What is Runner Abandonment?
Before getting to the plays in this report, it’s important to outline the two rules that the umpires had to reference in making their decision.
Runner Abandonment: Rule 5.09 (b) (1) and (2) Comment
The rule reads, “If a runner leaves his base path and heads for his dugout or his position believing that there is no further play, he may be declared out if the umpire judges the act of the runner to be considered abandoning his efforts to run the bases. “
A runner who discontinues his advance or return to a base, progresses a reasonable distance toward his dugout or defensive position, and indicates no intent to reassert his status as a runner has abandoned his effort to run the bases. It is umpire judgment whether or not a runner has progressed a “reasonable” distance toward his dugout or defensive position.
It should be noted if a runner is called out for abandonment, any trail runner should not be called out for passing the runner who abandoned.
Rule 5.09 (b) (9) Comment
“A runner may be deemed to have passed a preceding (i.e., lead) runner based on his actions or the actions of a preceding runner. PLAY—Runners on second base and third base with one out. The runner from third base (i.e., the lead runner) makes an advance toward home and is caught in a rundown between third base and home plate. Believing the lead runner will be tagged out, the runner at second base (i.e., the trailing runner) advances to third base. Before being tagged, the lead runner runs back to and beyond third base toward left field. At this time, the trailing runner has passed the lead runner as a result of the lead runner’s actions. As a result, the trailing runner is out, and third base is unoccupied.
The lead runner is entitled to third base if he returns to touch it before he is out unless he is declared out for abandoning the bases.”
It should be noted that this could happen at first, second, or third base.
Marwin Gonzalez abandons base path vs Royals June 30, 2021
The Royals and Red Sox played at Fenway on June 30. In the bottom of the fourth inning the Sox had Marwin Gonzalez on second base and one out when Michael Chavis hit a ground ball to Royals’ shortstop Hanser Alberto. Gonzalez broke for third and Alberto threw to third baseman Hunter Dozier. A rundown ensued between second and third.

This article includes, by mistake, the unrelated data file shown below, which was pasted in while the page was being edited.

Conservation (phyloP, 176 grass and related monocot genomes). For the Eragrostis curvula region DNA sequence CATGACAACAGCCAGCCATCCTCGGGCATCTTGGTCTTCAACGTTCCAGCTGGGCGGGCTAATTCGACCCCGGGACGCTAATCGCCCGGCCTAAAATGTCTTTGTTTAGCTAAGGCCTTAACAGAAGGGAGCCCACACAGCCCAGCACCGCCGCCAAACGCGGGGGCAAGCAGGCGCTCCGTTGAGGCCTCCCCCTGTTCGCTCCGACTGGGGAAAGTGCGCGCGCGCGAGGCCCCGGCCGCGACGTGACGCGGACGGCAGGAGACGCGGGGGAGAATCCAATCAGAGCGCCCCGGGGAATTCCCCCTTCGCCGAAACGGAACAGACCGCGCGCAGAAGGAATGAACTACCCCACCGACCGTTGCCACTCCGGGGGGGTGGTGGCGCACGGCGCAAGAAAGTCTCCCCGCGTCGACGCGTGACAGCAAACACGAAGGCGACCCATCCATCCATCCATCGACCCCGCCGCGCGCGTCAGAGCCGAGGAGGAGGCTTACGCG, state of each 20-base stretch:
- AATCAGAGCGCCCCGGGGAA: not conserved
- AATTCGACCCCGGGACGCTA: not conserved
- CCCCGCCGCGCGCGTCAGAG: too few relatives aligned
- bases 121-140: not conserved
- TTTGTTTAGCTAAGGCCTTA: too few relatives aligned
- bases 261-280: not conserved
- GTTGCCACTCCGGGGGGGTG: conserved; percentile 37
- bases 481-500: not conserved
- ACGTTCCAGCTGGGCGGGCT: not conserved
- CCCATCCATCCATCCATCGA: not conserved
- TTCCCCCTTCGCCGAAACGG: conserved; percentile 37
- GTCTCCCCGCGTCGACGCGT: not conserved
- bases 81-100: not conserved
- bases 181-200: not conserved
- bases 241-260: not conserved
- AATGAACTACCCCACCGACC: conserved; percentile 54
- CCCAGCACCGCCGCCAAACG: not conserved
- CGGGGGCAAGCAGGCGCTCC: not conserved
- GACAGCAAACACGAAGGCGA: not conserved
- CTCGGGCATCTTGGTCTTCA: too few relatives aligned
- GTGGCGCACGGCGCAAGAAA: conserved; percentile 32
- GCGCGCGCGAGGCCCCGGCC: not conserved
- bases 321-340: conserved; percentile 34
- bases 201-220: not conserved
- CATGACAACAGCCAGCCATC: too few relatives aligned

During the rundown, Chavis advanced to second base. With Chavis standing on second base, Gonzalez ran by the base and headed for the Red Sox dugout on the first base side of the field. Second base umpire Todd Tichenor called Gonzalez out for abandonment and allowed Chavis to remain at second base.
This play triggered several questions.
- Why was Gonzalez ruled out for abandonment?
- Apparently, it was clear to Tichenor that Gonzalez’s actions indicated that he progressed a reasonable distance toward his dugout with no intent to continue to run the bases. Because of that he used rule 5.09 (b) (1) and (2) Comment and called Gonzalez out for abandonment.
- Is there a certain number of feet a runner must run to be considering abandoning his efforts to run the bases?
- No. This is an arbitrary judgment by the umpire.
- When Gonzalez ran by Chavis who was standing on second base, Chavis, the trail runner, technically passed Gonzalez. Why wasn’t Chavis called out for passing Gonzalez?
- When a runner is called out for abandonment, other runners are protected from the passing the runner rule. If Gonzalez ran to and touched second base and continued running to the first base side of second base, Chavis would then be called out for passing Gonzalez under rule 5.09 (b) (9) Comment.
- What if Gonzalez during the rundown decided to go back to second base and both he and Chavis were standing on the base. Would that be a violation?